Monster-of-the-Week: ...let's acknowledge one of Paul Blaisdell's unforgettable saucer men...

...from 1957's Invasion of the Saucer Men, number two on the list.

Friday, April 14, 2017


Opening this weekend:

ColossalManhattanite Gloria (Anne Hathaway) isn't a bad sort, but she's gotten into the habit of drinking and partying and neglecting her boyfriend. When he pretty justifiably gets fed up and dumps her and kicks her out of the apartment, she moves back to her small hometown upstate, gets a job in a bar owned by her old classmate Oscar (Jason Sudeikis), and starts trying, vaguely, to regroup her life.

While this is happening, on the other side of the world, a horned, glowering, Godzilla-sized monster suddenly materializes, seemingly out of nowhere, in downtown Seoul, South Korea. The beast appears every day or so at the same time, behaving sometimes destructively, sometimes just peculiarly, and then vanishes just as inexplicably. The locals are terrified, and the world's sense of reality is shaken, yet back in the upstate New York bar, things settle back into routine soon enough.

How these two story strands very specifically connect, and how it leads to a second titan appearing in the streets of Seoul, is the subject of Nacho Vigalondo's brilliant, off-the-wall exploration of the psychological underpinnings of the giant monster movie. In many films of this sort, the subtext is environmental or social, but here it's rooted in petty personal weaknesses and acrimonies that seem entirely convincing. It's about the micro of human resentfulness, expressed in the macro of rampaging colossi.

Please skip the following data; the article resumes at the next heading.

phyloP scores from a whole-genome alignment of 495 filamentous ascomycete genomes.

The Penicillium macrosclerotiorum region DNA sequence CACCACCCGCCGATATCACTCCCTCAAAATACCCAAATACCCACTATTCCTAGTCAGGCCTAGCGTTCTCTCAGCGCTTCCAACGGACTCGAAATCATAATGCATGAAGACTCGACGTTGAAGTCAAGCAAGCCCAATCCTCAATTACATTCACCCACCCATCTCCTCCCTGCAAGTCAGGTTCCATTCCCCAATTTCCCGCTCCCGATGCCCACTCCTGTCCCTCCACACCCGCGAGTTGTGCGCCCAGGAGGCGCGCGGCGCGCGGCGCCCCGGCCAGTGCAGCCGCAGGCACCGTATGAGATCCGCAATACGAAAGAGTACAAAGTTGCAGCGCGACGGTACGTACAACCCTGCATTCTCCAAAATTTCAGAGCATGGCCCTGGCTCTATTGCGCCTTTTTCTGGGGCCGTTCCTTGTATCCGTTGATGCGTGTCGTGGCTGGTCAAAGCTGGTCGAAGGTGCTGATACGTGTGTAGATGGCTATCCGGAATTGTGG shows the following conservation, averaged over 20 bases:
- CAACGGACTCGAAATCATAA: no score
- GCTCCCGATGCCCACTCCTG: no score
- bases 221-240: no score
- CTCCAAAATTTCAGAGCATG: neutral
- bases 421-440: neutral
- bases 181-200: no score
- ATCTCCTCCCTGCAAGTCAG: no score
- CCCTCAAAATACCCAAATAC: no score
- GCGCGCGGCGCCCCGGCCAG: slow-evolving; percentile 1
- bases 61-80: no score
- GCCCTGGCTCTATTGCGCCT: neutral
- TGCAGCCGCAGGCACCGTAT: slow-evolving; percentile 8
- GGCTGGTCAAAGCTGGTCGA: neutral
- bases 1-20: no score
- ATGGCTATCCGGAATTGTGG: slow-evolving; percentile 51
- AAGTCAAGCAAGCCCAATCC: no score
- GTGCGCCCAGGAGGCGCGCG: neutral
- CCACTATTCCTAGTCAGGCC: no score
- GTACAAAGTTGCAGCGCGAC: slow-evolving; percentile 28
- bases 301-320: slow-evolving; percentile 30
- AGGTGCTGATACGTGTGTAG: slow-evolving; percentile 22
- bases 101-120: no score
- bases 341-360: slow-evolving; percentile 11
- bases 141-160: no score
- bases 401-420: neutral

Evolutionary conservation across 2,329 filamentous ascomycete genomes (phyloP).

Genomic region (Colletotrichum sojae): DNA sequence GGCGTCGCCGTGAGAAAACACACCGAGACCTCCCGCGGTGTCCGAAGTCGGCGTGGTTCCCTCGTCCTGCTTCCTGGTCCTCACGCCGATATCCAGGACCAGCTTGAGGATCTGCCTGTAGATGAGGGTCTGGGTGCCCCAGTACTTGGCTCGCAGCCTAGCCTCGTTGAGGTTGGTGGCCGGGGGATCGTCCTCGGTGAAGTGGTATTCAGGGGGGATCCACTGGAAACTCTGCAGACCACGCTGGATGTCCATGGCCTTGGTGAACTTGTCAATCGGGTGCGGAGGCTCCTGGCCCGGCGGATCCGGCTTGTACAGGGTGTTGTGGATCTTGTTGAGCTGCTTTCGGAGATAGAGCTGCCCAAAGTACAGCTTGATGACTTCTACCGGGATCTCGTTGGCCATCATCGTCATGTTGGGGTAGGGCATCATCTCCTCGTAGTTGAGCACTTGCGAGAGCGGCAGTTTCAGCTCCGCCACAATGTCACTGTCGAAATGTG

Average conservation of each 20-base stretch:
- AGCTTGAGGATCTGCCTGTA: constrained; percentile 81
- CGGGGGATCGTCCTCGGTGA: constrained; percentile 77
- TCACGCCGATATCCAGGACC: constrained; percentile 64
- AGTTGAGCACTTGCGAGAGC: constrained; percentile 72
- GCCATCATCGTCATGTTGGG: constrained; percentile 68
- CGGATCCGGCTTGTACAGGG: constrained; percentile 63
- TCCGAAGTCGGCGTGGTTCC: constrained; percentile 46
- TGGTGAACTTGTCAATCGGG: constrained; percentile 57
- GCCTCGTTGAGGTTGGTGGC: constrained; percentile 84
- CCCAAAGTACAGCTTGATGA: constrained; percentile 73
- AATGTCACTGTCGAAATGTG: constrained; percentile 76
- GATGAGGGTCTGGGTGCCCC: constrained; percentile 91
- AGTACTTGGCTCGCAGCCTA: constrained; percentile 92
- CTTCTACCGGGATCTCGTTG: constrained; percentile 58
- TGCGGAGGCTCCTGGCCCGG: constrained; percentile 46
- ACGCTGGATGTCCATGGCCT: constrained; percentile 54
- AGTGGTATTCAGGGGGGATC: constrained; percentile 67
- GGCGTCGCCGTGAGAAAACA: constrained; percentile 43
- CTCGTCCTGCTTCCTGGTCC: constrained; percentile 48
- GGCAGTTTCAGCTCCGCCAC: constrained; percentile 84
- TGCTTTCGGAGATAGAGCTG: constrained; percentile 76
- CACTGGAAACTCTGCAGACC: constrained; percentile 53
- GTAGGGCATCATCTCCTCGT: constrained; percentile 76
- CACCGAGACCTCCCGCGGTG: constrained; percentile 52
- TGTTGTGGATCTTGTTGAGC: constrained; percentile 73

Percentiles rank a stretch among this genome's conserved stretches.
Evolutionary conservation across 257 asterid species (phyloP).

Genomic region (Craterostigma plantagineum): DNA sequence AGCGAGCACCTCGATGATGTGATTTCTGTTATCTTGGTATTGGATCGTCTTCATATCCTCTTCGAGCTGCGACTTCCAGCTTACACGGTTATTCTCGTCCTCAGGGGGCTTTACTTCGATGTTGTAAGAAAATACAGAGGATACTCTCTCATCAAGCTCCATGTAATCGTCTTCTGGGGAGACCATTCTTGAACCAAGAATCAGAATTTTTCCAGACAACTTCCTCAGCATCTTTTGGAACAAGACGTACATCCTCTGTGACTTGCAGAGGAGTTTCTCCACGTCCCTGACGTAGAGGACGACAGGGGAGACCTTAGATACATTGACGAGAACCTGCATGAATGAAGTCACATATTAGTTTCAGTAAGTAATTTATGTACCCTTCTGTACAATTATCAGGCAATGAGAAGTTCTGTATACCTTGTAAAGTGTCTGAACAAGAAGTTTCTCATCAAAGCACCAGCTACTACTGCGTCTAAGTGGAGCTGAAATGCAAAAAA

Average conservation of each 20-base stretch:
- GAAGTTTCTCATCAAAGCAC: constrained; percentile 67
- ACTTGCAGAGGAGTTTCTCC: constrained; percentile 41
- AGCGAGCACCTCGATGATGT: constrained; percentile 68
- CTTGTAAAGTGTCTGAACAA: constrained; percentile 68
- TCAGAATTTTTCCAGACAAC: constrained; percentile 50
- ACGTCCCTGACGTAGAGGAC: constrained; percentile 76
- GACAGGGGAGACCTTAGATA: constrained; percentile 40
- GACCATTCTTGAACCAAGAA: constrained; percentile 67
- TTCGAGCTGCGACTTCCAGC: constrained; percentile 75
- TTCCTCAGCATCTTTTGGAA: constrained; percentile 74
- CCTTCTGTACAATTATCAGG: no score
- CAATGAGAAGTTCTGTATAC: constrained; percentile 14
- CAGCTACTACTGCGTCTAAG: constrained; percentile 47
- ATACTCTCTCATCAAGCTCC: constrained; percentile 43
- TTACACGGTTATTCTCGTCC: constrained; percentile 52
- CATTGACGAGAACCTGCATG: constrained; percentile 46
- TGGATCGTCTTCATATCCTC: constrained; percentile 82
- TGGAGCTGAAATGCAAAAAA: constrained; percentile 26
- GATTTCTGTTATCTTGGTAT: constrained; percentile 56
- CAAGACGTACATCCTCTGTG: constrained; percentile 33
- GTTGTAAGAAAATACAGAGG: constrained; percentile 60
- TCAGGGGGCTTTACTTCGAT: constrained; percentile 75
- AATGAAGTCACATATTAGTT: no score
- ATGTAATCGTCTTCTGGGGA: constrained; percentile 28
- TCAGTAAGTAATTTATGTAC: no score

This is the most imaginative use of the giant-monster form since the Korean movie The Host, back in 2006. In some ways Colossal also resembles the sort of surrealist-lite comedies that started showing up more than a decade ago, like Being John Malkovich and Cold Souls. But Vigalondo gives it a fairly rigorous internal consistency. About the only lapse in believability that the movie asks us to overlook is the idea that if this was happening, Seoul, or at least that part of Seoul, wouldn't be evacuated, that shops and restaurants would still be open and the streets would still be teeming with people. Otherwise, the movie ison its own terms, of coursequite logical.

It owes much of its authentic feel to the acting. Sudeikis, always reliable, brings an impressively subtle tension to Oscar, and Tim Blake Nelson and Austin Stowell add warmth as his buddies. At first these guys seem meant only to give us easy-going small town banter, but Vigalondo gradually takes even this side of the material into uncomfortable, unsentimental realms.

The real force in Colossal, however, is Hathaway's funny yet stingingly honest underplaying as the intelligent, sheepish, emotionally bedraggled Gloria. It may be her best performance.

Thursday, April 13, 2017